Sole Ownership Of A Color? Louboutin Loses Appeal In French Court In Trademark Dispute With Zara Over Signature Soles On Shoes
In May, high-end French footwear designer Christian Louboutin suffered yet another loss in its ongoing legal battle over its iconic red-soled shoes. On May 30, 2012, the Cour de Cassation—the highest French court of appeals—determined there was no risk of consumer confusion between a red peep-toe platform heel with red soles sold by Spanish fashion retailer Zara and Louboutin's own "Yo Yo" design, a nude peep-toe platform heel with his signature red soles. In denying Louboutin's claims, the court found Louboutin's French trademark specifications (the description of the mark) to be too vague, noting the absence of a specific Pantone color reference in the trademark. Further, in ruling against Louboutin, the court ordered him to pay approximately $3,600 in litigation costs to Zara France, pursuant to Article 700 of the Noveaue Code de Procedure Civile.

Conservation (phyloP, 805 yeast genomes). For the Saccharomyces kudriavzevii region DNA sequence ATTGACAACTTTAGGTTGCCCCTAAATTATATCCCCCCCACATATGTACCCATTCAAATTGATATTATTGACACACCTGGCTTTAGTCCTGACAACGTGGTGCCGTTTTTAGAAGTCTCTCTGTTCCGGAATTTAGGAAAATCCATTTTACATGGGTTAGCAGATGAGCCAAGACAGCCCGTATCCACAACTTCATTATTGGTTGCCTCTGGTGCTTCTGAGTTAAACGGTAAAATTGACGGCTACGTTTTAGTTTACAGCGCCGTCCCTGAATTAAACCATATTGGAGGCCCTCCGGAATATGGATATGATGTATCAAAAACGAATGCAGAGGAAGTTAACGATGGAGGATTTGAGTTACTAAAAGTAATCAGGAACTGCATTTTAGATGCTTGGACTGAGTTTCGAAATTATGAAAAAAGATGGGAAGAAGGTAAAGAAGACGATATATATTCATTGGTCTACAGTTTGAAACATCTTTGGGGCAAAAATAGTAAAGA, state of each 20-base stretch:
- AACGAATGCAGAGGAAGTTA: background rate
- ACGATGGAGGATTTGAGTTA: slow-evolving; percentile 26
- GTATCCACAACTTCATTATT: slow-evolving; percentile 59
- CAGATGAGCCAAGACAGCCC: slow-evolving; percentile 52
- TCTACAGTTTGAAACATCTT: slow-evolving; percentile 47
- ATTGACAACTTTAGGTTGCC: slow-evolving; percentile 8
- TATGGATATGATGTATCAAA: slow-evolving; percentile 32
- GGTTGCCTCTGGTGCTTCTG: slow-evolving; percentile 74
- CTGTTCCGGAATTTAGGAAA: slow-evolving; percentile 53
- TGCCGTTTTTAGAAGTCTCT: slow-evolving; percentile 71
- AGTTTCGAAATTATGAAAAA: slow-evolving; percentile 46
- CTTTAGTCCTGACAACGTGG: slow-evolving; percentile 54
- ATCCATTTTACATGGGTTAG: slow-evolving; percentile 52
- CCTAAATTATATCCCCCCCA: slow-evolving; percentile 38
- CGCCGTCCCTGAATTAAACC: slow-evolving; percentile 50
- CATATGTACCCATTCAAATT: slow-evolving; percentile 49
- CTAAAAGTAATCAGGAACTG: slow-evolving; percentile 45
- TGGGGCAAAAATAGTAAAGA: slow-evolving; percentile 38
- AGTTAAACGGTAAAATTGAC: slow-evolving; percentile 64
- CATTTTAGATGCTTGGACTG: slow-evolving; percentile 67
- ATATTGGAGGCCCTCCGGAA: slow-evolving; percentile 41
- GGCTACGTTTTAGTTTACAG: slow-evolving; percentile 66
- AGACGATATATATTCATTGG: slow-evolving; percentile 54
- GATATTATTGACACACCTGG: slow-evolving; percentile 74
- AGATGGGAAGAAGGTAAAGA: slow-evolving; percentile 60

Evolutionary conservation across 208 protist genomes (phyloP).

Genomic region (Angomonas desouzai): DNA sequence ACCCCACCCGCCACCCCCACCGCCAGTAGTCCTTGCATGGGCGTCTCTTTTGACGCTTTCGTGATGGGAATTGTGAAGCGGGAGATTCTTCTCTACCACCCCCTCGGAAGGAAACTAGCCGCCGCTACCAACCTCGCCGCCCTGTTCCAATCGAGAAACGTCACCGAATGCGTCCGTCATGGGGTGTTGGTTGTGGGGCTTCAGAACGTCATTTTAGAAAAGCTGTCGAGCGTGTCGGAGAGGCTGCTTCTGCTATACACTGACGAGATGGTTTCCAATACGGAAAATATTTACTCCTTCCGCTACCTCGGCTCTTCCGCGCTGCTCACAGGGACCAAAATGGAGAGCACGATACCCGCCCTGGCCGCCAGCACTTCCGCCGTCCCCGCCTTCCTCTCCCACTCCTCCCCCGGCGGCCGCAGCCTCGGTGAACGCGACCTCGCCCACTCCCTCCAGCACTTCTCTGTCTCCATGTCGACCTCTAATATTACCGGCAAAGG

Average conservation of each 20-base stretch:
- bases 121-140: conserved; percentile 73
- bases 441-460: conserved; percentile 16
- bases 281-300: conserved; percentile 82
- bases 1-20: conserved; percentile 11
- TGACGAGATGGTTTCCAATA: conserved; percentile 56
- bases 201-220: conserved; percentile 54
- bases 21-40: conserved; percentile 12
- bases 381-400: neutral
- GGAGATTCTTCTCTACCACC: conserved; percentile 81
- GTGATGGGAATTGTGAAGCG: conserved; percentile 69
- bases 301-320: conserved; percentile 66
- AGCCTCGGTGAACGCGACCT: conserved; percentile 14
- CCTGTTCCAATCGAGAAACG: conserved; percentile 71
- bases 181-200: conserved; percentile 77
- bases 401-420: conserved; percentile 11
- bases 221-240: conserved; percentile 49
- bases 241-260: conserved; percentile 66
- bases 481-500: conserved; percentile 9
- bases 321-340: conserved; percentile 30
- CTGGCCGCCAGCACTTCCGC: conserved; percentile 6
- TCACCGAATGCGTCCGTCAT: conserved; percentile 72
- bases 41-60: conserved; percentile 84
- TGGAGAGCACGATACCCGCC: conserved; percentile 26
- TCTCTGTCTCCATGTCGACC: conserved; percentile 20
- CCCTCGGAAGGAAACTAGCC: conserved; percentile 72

Designer Christian Louboutin testified that the idea for his red soles launched after he applied bright red nail polish to a pair of sky-high pumps he felt "lacked energy." The effect was such a success that it became a permanent feature of Louboutin's footwear designs. However, the red soles have also become a permanent feature of other parties' shoe designs as well, causing Louboutin to spend millions of dollars each year seeking to protect its designs. Louboutin has served hundreds of Digital Millennium Copyright Act notices on Google to remove from its search results photos of its shoes on websites allegedly selling counterfeits. Louboutin has also set up a website dedicated to identifying the mounting number of fakes.
This most recent decision comes nearly a year after Louboutin suffered a similar loss in the Southern District of New York against designer...
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